Creating 3-D Red/Blue Anaglyphs from Photographs
The ability to create 3-D images is currently a hot marketing tool as new technology has sparked interest in three dimensional media. One of the oldest and least expensive methods to create and reproduce a 3-D image is the anaglyph. Anaglyphs are a method of encoding a three-dimensional image in a single picture by superimposing a pair of pictures. The anaglyph consists of a left and right image encoded to create the perception of depth in the image. Anaglyphs are not difficult to create, however creating good anaglyphs is a craft. A poorly made anaglyph can make the viewer feel uncomfortable. The most important and difficult part of the anaglyph is creating the original photographs or images. The originals should have depth in the image; otherwise the anaglyph will not exhibit much 3-D effect. Objects in the foreground of the original photographs will create the appearance of depth or accentuate the 3-D effect.
The original images should be bright and ideally not have much red. With the red/cyan-blue anaglyph glasses, the right eye sees blue and green, the left eye sees gray. What about red? Red is absent, some light leakage through the glasses’ filters may produce limited red, and professional anaglyph designers go to great lengths to tweak the color channels to produce some resemblance of red, but this will never approach commercial quality color. Black and white or duotone anaglyphs can be used to compensate for problems with color reproduction shortcomings, especially reds in memory colors.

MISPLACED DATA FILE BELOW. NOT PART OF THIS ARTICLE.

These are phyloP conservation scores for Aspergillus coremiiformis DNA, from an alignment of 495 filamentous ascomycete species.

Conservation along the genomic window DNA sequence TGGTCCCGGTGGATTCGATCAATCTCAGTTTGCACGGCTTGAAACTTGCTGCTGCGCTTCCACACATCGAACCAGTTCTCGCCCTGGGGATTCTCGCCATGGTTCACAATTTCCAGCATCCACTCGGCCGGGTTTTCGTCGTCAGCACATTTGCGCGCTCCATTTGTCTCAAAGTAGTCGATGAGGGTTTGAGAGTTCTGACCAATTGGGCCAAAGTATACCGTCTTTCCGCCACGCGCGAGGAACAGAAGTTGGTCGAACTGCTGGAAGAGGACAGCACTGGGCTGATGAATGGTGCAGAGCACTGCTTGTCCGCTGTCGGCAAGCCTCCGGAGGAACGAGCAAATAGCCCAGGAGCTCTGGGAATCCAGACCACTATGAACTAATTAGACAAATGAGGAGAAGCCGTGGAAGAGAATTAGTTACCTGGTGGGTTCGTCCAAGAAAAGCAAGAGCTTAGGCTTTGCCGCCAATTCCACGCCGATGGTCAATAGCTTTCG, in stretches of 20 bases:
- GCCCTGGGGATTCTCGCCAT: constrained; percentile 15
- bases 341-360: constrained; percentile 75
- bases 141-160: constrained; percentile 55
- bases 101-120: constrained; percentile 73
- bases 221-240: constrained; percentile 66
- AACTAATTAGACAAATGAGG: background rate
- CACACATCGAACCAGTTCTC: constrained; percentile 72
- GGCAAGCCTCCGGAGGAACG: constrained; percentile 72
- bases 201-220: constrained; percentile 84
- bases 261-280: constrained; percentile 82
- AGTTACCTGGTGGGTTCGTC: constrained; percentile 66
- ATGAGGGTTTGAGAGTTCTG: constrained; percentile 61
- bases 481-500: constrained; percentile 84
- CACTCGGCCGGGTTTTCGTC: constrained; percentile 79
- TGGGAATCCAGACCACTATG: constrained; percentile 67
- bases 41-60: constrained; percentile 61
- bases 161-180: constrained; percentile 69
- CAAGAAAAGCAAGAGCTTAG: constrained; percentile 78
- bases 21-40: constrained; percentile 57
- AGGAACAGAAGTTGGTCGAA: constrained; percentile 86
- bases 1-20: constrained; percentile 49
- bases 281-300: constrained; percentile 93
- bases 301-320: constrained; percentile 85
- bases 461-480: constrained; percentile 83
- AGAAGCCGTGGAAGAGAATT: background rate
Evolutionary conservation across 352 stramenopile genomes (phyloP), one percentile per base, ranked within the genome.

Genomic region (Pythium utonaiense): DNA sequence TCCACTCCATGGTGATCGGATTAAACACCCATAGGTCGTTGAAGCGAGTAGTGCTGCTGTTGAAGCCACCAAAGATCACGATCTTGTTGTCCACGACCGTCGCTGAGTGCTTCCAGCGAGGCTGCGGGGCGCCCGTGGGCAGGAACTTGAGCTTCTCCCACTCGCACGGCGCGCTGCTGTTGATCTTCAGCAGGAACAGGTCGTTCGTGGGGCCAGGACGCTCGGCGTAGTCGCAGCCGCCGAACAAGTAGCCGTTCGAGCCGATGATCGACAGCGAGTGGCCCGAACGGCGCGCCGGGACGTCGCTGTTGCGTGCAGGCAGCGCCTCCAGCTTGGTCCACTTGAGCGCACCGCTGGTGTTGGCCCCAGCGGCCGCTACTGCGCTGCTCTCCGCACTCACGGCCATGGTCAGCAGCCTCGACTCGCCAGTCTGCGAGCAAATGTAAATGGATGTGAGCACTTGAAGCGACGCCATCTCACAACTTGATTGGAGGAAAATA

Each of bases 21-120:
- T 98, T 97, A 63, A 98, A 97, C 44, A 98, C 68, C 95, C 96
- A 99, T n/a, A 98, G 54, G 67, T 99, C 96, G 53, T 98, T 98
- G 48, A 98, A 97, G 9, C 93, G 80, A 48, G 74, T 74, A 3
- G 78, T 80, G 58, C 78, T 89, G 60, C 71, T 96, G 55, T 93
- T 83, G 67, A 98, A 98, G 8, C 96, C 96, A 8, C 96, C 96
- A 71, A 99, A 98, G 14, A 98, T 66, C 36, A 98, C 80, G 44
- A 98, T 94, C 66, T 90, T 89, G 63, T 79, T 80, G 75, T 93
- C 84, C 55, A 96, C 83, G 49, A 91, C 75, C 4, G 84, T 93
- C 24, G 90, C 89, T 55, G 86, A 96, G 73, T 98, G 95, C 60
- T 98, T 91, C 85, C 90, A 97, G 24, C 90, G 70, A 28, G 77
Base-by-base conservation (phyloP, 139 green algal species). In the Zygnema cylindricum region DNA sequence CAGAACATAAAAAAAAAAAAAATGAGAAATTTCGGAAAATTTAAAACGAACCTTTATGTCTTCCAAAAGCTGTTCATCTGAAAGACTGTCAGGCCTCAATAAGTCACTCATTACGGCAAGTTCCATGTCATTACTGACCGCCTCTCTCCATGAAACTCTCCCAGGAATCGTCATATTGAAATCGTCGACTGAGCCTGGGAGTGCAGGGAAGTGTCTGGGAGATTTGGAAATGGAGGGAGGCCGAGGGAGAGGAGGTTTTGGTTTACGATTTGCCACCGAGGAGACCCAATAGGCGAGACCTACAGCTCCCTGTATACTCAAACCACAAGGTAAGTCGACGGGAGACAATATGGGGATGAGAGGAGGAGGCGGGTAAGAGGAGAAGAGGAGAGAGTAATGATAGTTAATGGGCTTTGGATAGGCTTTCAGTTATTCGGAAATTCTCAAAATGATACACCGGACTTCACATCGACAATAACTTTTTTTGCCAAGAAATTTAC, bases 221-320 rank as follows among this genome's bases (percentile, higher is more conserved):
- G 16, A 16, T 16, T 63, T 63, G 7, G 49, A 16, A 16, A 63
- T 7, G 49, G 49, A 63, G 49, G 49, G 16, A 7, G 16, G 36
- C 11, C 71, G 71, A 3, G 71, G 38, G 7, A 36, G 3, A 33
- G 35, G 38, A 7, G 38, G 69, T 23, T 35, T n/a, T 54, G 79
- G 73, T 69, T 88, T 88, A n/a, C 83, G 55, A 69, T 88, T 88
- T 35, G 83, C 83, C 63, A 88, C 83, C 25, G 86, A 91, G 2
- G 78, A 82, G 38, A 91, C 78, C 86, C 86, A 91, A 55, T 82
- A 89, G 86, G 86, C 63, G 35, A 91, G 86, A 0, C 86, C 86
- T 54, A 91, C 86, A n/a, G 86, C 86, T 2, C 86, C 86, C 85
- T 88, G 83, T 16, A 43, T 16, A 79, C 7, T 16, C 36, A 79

Original photo-fluorescent pink geranium
Simulation of loss of red in anaglyph viewed thorough red-cyan glasses, gray balance is better in the 3-D anaglyph.
A stereo camera with two lenses that captures both left and right images simultaneously in the exact same plane is the preferred method to create the left and right images for the anaglyph. A single lenses camera can be used if mounted on a tripod with a slide that enables the same image to be photographed several inches apart. With a single lens/image camera, the subject can not move between images. A limitation to the single lenses/image camera is anything that moves including people, pets, and clouds which will produce an unusable stereo image. The last method is free hand, where the photographer tries to hold the camera exactly the same and only shifts a couple of inches to the right for the second image. This method is unreliable and may require many attempts to produce a useable left and right image.